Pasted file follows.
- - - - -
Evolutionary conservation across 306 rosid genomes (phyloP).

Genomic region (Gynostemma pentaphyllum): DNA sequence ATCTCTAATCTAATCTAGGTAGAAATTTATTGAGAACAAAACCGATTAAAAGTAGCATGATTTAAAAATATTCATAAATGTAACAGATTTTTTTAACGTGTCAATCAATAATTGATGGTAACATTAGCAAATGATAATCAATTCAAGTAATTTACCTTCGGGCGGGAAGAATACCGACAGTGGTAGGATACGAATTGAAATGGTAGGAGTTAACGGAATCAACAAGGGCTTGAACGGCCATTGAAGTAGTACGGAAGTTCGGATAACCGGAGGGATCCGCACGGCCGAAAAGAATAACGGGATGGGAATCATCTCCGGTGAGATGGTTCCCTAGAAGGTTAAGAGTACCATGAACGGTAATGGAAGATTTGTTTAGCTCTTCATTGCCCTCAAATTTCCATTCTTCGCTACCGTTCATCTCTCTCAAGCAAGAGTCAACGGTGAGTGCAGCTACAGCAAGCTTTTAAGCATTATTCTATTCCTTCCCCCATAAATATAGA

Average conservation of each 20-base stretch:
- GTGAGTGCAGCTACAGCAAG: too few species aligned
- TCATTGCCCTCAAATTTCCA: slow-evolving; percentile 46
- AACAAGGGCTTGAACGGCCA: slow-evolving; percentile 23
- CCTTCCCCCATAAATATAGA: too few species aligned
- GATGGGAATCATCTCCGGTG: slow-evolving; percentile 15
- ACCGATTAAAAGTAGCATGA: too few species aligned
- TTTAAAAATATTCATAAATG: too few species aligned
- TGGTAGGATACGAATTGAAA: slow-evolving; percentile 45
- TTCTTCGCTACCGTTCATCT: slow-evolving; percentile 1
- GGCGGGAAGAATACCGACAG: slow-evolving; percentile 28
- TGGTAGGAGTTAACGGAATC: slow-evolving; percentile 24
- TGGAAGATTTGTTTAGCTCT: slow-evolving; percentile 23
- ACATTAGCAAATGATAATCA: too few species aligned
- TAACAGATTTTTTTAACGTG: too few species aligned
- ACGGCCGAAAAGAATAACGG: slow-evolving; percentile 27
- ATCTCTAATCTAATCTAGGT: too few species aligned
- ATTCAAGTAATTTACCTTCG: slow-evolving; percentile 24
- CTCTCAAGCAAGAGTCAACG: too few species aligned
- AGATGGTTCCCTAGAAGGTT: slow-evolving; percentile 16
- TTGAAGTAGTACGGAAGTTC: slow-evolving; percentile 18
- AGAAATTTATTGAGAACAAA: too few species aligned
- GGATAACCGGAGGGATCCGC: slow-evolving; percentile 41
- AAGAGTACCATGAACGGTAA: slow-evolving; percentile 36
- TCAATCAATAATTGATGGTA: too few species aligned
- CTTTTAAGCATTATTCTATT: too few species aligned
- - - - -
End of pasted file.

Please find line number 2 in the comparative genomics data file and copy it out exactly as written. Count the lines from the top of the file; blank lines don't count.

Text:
Genomic region (Gynostemma pentaphyllum): DNA sequence ATCTCTAATCTAATCTAGGTAGAAATTTATTGAGAACAAAACCGATTAAAAGTAGCATGATTTAAAAATATTCATAAATGTAACAGATTTTTTTAACGTGTCAATCAATAATTGATGGTAACATTAGCAAATGATAATCAATTCAAGTAATTTACCTTCGGGCGGGAAGAATACCGACAGTGGTAGGATACGAATTGAAATGGTAGGAGTTAACGGAATCAACAAGGGCTTGAACGGCCATTGAAGTAGTACGGAAGTTCGGATAACCGGAGGGATCCGCACGGCCGAAAAGAATAACGGGATGGGAATCATCTCCGGTGAGATGGTTCCCTAGAAGGTTAAGAGTACCATGAACGGTAATGGAAGATTTGTTTAGCTCTTCATTGCCCTCAAATTTCCATTCTTCGCTACCGTTCATCTCTCTCAAGCAAGAGTCAACGGTGAGTGCAGCTACAGCAAGCTTTTAAGCATTATTCTATTCCTTCCCCCATAAATATAGA